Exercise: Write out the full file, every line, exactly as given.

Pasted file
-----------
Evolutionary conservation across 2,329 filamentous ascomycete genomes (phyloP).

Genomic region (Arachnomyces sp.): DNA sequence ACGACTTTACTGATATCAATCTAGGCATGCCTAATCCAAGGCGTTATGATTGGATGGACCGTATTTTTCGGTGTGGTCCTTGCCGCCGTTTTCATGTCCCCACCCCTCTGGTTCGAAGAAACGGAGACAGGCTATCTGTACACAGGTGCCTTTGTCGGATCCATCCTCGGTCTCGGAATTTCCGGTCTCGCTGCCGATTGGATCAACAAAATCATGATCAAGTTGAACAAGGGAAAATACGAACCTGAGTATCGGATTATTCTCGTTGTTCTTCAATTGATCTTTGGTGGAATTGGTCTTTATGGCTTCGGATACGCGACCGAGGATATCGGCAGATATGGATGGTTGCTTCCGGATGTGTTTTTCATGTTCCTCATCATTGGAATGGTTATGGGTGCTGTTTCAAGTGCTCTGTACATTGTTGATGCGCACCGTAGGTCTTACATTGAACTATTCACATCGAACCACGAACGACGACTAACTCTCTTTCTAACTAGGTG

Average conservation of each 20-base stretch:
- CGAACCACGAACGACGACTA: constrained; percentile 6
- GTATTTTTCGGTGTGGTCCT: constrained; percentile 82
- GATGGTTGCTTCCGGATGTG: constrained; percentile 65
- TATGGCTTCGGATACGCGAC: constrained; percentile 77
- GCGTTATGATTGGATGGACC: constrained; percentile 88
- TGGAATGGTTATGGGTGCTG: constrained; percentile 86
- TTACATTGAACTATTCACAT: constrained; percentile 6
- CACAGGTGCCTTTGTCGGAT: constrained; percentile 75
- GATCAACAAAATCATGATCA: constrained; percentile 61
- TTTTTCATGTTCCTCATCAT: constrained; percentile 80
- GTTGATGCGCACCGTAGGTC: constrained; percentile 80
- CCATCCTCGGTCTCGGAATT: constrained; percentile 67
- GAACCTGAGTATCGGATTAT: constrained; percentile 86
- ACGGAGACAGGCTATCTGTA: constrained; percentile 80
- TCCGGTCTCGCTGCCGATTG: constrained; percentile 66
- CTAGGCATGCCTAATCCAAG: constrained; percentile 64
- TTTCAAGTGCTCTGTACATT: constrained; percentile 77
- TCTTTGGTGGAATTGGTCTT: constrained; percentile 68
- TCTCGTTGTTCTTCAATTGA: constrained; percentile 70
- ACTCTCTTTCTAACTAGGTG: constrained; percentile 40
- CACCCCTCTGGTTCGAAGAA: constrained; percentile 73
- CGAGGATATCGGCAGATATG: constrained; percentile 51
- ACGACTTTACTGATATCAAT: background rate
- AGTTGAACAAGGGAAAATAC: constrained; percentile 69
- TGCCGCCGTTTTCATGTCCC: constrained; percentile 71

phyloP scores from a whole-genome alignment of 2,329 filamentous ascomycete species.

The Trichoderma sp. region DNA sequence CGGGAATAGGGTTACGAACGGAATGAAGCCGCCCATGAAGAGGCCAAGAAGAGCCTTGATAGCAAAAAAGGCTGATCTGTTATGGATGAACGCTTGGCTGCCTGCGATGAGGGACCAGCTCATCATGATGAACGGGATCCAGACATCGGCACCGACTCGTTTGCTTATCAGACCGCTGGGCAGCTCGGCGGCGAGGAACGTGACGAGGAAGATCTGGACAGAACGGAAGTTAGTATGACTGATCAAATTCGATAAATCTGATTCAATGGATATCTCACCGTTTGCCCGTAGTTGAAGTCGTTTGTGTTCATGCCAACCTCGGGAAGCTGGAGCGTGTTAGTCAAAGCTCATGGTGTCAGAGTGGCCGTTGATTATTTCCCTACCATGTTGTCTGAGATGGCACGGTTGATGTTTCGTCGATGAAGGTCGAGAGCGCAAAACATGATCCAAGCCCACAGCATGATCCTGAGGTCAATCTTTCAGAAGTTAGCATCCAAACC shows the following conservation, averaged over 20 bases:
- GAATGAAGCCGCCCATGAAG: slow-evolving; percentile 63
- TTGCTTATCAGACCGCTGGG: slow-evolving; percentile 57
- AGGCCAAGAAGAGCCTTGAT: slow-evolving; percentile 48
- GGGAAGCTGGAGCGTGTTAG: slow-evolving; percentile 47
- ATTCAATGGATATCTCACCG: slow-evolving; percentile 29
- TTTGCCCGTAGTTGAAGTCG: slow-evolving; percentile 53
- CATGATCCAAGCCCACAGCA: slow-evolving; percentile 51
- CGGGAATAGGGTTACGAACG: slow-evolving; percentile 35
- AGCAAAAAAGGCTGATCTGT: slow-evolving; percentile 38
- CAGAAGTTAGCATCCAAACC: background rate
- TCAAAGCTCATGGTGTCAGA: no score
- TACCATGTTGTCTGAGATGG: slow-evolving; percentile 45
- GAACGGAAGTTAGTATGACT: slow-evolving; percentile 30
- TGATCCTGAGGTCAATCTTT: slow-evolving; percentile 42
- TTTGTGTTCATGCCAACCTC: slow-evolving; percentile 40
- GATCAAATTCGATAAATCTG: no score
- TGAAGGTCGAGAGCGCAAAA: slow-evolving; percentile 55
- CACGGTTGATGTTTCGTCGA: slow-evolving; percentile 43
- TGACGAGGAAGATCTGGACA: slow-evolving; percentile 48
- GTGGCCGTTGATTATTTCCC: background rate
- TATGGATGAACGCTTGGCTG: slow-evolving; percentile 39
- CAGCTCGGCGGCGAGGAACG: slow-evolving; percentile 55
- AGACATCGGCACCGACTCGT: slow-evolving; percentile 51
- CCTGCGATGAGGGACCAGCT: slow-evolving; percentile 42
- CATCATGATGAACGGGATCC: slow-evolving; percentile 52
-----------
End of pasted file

Evolutionary conservation across 2,329 filamentous ascomycete genomes (phyloP).

Genomic region (Arachnomyces sp.): DNA sequence ACGACTTTACTGATATCAATCTAGGCATGCCTAATCCAAGGCGTTATGATTGGATGGACCGTATTTTTCGGTGTGGTCCTTGCCGCCGTTTTCATGTCCCCACCCCTCTGGTTCGAAGAAACGGAGACAGGCTATCTGTACACAGGTGCCTTTGTCGGATCCATCCTCGGTCTCGGAATTTCCGGTCTCGCTGCCGATTGGATCAACAAAATCATGATCAAGTTGAACAAGGGAAAATACGAACCTGAGTATCGGATTATTCTCGTTGTTCTTCAATTGATCTTTGGTGGAATTGGTCTTTATGGCTTCGGATACGCGACCGAGGATATCGGCAGATATGGATGGTTGCTTCCGGATGTGTTTTTCATGTTCCTCATCATTGGAATGGTTATGGGTGCTGTTTCAAGTGCTCTGTACATTGTTGATGCGCACCGTAGGTCTTACATTGAACTATTCACATCGAACCACGAACGACGACTAACTCTCTTTCTAACTAGGTG

Average conservation of each 20-base stretch:
- CGAACCACGAACGACGACTA: constrained; percentile 6
- GTATTTTTCGGTGTGGTCCT: constrained; percentile 82
- GATGGTTGCTTCCGGATGTG: constrained; percentile 65
- TATGGCTTCGGATACGCGAC: constrained; percentile 77
- GCGTTATGATTGGATGGACC: constrained; percentile 88
- TGGAATGGTTATGGGTGCTG: constrained; percentile 86
- TTACATTGAACTATTCACAT: constrained; percentile 6
- CACAGGTGCCTTTGTCGGAT: constrained; percentile 75
- GATCAACAAAATCATGATCA: constrained; percentile 61
- TTTTTCATGTTCCTCATCAT: constrained; percentile 80
- GTTGATGCGCACCGTAGGTC: constrained; percentile 80
- CCATCCTCGGTCTCGGAATT: constrained; percentile 67
- GAACCTGAGTATCGGATTAT: constrained; percentile 86
- ACGGAGACAGGCTATCTGTA: constrained; percentile 80
- TCCGGTCTCGCTGCCGATTG: constrained; percentile 66
- CTAGGCATGCCTAATCCAAG: constrained; percentile 64
- TTTCAAGTGCTCTGTACATT: constrained; percentile 77
- TCTTTGGTGGAATTGGTCTT: constrained; percentile 68
- TCTCGTTGTTCTTCAATTGA: constrained; percentile 70
- ACTCTCTTTCTAACTAGGTG: constrained; percentile 40
- CACCCCTCTGGTTCGAAGAA: constrained; percentile 73
- CGAGGATATCGGCAGATATG: constrained; percentile 51
- ACGACTTTACTGATATCAAT: background rate
- AGTTGAACAAGGGAAAATAC: constrained; percentile 69
- TGCCGCCGTTTTCATGTCCC: constrained; percentile 71

phyloP scores from a whole-genome alignment of 2,329 filamentous ascomycete species.

The Trichoderma sp. region DNA sequence CGGGAATAGGGTTACGAACGGAATGAAGCCGCCCATGAAGAGGCCAAGAAGAGCCTTGATAGCAAAAAAGGCTGATCTGTTATGGATGAACGCTTGGCTGCCTGCGATGAGGGACCAGCTCATCATGATGAACGGGATCCAGACATCGGCACCGACTCGTTTGCTTATCAGACCGCTGGGCAGCTCGGCGGCGAGGAACGTGACGAGGAAGATCTGGACAGAACGGAAGTTAGTATGACTGATCAAATTCGATAAATCTGATTCAATGGATATCTCACCGTTTGCCCGTAGTTGAAGTCGTTTGTGTTCATGCCAACCTCGGGAAGCTGGAGCGTGTTAGTCAAAGCTCATGGTGTCAGAGTGGCCGTTGATTATTTCCCTACCATGTTGTCTGAGATGGCACGGTTGATGTTTCGTCGATGAAGGTCGAGAGCGCAAAACATGATCCAAGCCCACAGCATGATCCTGAGGTCAATCTTTCAGAAGTTAGCATCCAAACC shows the following conservation, averaged over 20 bases:
- GAATGAAGCCGCCCATGAAG: slow-evolving; percentile 63
- TTGCTTATCAGACCGCTGGG: slow-evolving; percentile 57
- AGGCCAAGAAGAGCCTTGAT: slow-evolving; percentile 48
- GGGAAGCTGGAGCGTGTTAG: slow-evolving; percentile 47
- ATTCAATGGATATCTCACCG: slow-evolving; percentile 29
- TTTGCCCGTAGTTGAAGTCG: slow-evolving; percentile 53
- CATGATCCAAGCCCACAGCA: slow-evolving; percentile 51
- CGGGAATAGGGTTACGAACG: slow-evolving; percentile 35
- AGCAAAAAAGGCTGATCTGT: slow-evolving; percentile 38
- CAGAAGTTAGCATCCAAACC: background rate
- TCAAAGCTCATGGTGTCAGA: no score
- TACCATGTTGTCTGAGATGG: slow-evolving; percentile 45
- GAACGGAAGTTAGTATGACT: slow-evolving; percentile 30
- TGATCCTGAGGTCAATCTTT: slow-evolving; percentile 42
- TTTGTGTTCATGCCAACCTC: slow-evolving; percentile 40
- GATCAAATTCGATAAATCTG: no score
- TGAAGGTCGAGAGCGCAAAA: slow-evolving; percentile 55
- CACGGTTGATGTTTCGTCGA: slow-evolving; percentile 43
- TGACGAGGAAGATCTGGACA: slow-evolving; percentile 48
- GTGGCCGTTGATTATTTCCC: background rate
- TATGGATGAACGCTTGGCTG: slow-evolving; percentile 39
- CAGCTCGGCGGCGAGGAACG: slow-evolving; percentile 55
- AGACATCGGCACCGACTCGT: slow-evolving; percentile 51
- CCTGCGATGAGGGACCAGCT: slow-evolving; percentile 42
- CATCATGATGAACGGGATCC: slow-evolving; percentile 52